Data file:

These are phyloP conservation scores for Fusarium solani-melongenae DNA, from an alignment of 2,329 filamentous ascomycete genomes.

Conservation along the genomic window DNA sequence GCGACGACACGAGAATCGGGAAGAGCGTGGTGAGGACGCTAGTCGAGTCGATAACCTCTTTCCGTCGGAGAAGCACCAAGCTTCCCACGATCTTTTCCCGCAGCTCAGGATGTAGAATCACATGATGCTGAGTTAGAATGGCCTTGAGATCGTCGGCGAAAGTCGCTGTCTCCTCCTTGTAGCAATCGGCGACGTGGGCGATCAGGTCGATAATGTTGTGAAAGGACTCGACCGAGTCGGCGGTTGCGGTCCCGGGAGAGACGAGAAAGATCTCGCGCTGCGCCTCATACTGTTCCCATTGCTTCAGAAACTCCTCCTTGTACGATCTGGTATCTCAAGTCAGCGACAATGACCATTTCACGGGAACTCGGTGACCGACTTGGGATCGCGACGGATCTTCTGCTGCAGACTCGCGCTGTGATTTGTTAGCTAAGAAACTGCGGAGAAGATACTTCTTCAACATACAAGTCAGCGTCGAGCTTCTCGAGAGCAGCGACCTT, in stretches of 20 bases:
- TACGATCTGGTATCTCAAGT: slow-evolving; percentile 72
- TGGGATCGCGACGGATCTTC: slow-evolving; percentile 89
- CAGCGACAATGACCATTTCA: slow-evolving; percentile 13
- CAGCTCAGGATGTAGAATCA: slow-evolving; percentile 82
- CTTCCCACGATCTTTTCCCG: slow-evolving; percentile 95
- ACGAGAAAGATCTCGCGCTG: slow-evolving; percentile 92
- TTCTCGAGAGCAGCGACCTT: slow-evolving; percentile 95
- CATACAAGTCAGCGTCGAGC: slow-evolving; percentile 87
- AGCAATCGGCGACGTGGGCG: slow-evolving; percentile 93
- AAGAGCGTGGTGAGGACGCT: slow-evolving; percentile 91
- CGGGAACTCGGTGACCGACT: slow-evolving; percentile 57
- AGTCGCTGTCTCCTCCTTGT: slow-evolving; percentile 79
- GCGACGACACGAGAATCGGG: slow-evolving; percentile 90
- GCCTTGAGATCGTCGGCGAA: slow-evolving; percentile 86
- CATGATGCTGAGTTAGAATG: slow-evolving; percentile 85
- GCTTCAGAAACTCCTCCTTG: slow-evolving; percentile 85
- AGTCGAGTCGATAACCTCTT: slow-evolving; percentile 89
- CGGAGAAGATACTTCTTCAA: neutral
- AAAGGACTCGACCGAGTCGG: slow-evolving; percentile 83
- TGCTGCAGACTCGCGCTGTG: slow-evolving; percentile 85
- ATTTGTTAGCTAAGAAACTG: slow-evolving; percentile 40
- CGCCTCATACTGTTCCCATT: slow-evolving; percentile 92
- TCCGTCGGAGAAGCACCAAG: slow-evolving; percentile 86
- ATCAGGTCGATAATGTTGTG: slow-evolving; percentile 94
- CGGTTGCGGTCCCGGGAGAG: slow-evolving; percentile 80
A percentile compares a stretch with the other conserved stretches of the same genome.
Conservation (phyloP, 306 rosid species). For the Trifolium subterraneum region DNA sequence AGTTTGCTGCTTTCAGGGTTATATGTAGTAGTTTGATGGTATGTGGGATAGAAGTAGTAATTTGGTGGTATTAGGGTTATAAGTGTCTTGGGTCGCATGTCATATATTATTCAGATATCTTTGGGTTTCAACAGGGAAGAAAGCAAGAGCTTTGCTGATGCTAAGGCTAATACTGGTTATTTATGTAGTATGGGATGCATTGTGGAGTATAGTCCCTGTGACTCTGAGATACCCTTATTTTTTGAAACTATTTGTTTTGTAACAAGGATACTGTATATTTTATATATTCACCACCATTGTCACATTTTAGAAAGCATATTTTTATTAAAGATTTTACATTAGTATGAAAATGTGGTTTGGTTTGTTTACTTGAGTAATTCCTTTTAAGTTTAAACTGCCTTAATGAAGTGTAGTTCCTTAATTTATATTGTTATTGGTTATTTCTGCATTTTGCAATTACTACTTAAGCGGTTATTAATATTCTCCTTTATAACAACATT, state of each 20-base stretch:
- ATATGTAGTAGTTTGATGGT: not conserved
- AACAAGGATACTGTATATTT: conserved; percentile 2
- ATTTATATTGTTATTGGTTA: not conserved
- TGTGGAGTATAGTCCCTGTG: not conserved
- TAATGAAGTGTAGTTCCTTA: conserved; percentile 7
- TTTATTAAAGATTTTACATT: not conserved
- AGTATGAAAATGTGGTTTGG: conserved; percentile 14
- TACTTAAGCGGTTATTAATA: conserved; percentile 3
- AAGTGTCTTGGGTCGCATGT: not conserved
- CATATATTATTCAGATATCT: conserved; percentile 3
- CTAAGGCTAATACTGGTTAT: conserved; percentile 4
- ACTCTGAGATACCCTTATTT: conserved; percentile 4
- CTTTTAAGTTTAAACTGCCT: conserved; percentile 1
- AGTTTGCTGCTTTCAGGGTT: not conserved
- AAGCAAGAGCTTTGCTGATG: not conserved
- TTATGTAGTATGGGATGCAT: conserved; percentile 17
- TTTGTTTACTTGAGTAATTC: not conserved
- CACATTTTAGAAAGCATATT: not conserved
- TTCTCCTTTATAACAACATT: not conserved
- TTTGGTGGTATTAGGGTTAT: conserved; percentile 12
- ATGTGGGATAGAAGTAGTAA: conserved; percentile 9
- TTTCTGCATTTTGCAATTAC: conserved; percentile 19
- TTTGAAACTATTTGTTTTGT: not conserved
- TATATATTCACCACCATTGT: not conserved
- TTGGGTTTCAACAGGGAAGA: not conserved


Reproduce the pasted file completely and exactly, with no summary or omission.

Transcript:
These are phyloP conservation scores for Fusarium solani-melongenae DNA, from an alignment of 2,329 filamentous ascomycete genomes.

Conservation along the genomic window DNA sequence GCGACGACACGAGAATCGGGAAGAGCGTGGTGAGGACGCTAGTCGAGTCGATAACCTCTTTCCGTCGGAGAAGCACCAAGCTTCCCACGATCTTTTCCCGCAGCTCAGGATGTAGAATCACATGATGCTGAGTTAGAATGGCCTTGAGATCGTCGGCGAAAGTCGCTGTCTCCTCCTTGTAGCAATCGGCGACGTGGGCGATCAGGTCGATAATGTTGTGAAAGGACTCGACCGAGTCGGCGGTTGCGGTCCCGGGAGAGACGAGAAAGATCTCGCGCTGCGCCTCATACTGTTCCCATTGCTTCAGAAACTCCTCCTTGTACGATCTGGTATCTCAAGTCAGCGACAATGACCATTTCACGGGAACTCGGTGACCGACTTGGGATCGCGACGGATCTTCTGCTGCAGACTCGCGCTGTGATTTGTTAGCTAAGAAACTGCGGAGAAGATACTTCTTCAACATACAAGTCAGCGTCGAGCTTCTCGAGAGCAGCGACCTT, in stretches of 20 bases:
- TACGATCTGGTATCTCAAGT: slow-evolving; percentile 72
- TGGGATCGCGACGGATCTTC: slow-evolving; percentile 89
- CAGCGACAATGACCATTTCA: slow-evolving; percentile 13
- CAGCTCAGGATGTAGAATCA: slow-evolving; percentile 82
- CTTCCCACGATCTTTTCCCG: slow-evolving; percentile 95
- ACGAGAAAGATCTCGCGCTG: slow-evolving; percentile 92
- TTCTCGAGAGCAGCGACCTT: slow-evolving; percentile 95
- CATACAAGTCAGCGTCGAGC: slow-evolving; percentile 87
- AGCAATCGGCGACGTGGGCG: slow-evolving; percentile 93
- AAGAGCGTGGTGAGGACGCT: slow-evolving; percentile 91
- CGGGAACTCGGTGACCGACT: slow-evolving; percentile 57
- AGTCGCTGTCTCCTCCTTGT: slow-evolving; percentile 79
- GCGACGACACGAGAATCGGG: slow-evolving; percentile 90
- GCCTTGAGATCGTCGGCGAA: slow-evolving; percentile 86
- CATGATGCTGAGTTAGAATG: slow-evolving; percentile 85
- GCTTCAGAAACTCCTCCTTG: slow-evolving; percentile 85
- AGTCGAGTCGATAACCTCTT: slow-evolving; percentile 89
- CGGAGAAGATACTTCTTCAA: neutral
- AAAGGACTCGACCGAGTCGG: slow-evolving; percentile 83
- TGCTGCAGACTCGCGCTGTG: slow-evolving; percentile 85
- ATTTGTTAGCTAAGAAACTG: slow-evolving; percentile 40
- CGCCTCATACTGTTCCCATT: slow-evolving; percentile 92
- TCCGTCGGAGAAGCACCAAG: slow-evolving; percentile 86
- ATCAGGTCGATAATGTTGTG: slow-evolving; percentile 94
- CGGTTGCGGTCCCGGGAGAG: slow-evolving; percentile 80
A percentile compares a stretch with the other conserved stretches of the same genome.
Conservation (phyloP, 306 rosid species). For the Trifolium subterraneum region DNA sequence AGTTTGCTGCTTTCAGGGTTATATGTAGTAGTTTGATGGTATGTGGGATAGAAGTAGTAATTTGGTGGTATTAGGGTTATAAGTGTCTTGGGTCGCATGTCATATATTATTCAGATATCTTTGGGTTTCAACAGGGAAGAAAGCAAGAGCTTTGCTGATGCTAAGGCTAATACTGGTTATTTATGTAGTATGGGATGCATTGTGGAGTATAGTCCCTGTGACTCTGAGATACCCTTATTTTTTGAAACTATTTGTTTTGTAACAAGGATACTGTATATTTTATATATTCACCACCATTGTCACATTTTAGAAAGCATATTTTTATTAAAGATTTTACATTAGTATGAAAATGTGGTTTGGTTTGTTTACTTGAGTAATTCCTTTTAAGTTTAAACTGCCTTAATGAAGTGTAGTTCCTTAATTTATATTGTTATTGGTTATTTCTGCATTTTGCAATTACTACTTAAGCGGTTATTAATATTCTCCTTTATAACAACATT, state of each 20-base stretch:
- ATATGTAGTAGTTTGATGGT: not conserved
- AACAAGGATACTGTATATTT: conserved; percentile 2
- ATTTATATTGTTATTGGTTA: not conserved
- TGTGGAGTATAGTCCCTGTG: not conserved
- TAATGAAGTGTAGTTCCTTA: conserved; percentile 7
- TTTATTAAAGATTTTACATT: not conserved
- AGTATGAAAATGTGGTTTGG: conserved; percentile 14
- TACTTAAGCGGTTATTAATA: conserved; percentile 3
- AAGTGTCTTGGGTCGCATGT: not conserved
- CATATATTATTCAGATATCT: conserved; percentile 3
- CTAAGGCTAATACTGGTTAT: conserved; percentile 4
- ACTCTGAGATACCCTTATTT: conserved; percentile 4
- CTTTTAAGTTTAAACTGCCT: conserved; percentile 1
- AGTTTGCTGCTTTCAGGGTT: not conserved
- AAGCAAGAGCTTTGCTGATG: not conserved
- TTATGTAGTATGGGATGCAT: conserved; percentile 17
- TTTGTTTACTTGAGTAATTC: not conserved
- CACATTTTAGAAAGCATATT: not conserved
- TTCTCCTTTATAACAACATT: not conserved
- TTTGGTGGTATTAGGGTTAT: conserved; percentile 12
- ATGTGGGATAGAAGTAGTAA: conserved; percentile 9
- TTTCTGCATTTTGCAATTAC: conserved; percentile 19
- TTTGAAACTATTTGTTTTGT: not conserved
- TATATATTCACCACCATTGT: not conserved
- TTGGGTTTCAACAGGGAAGA: not conserved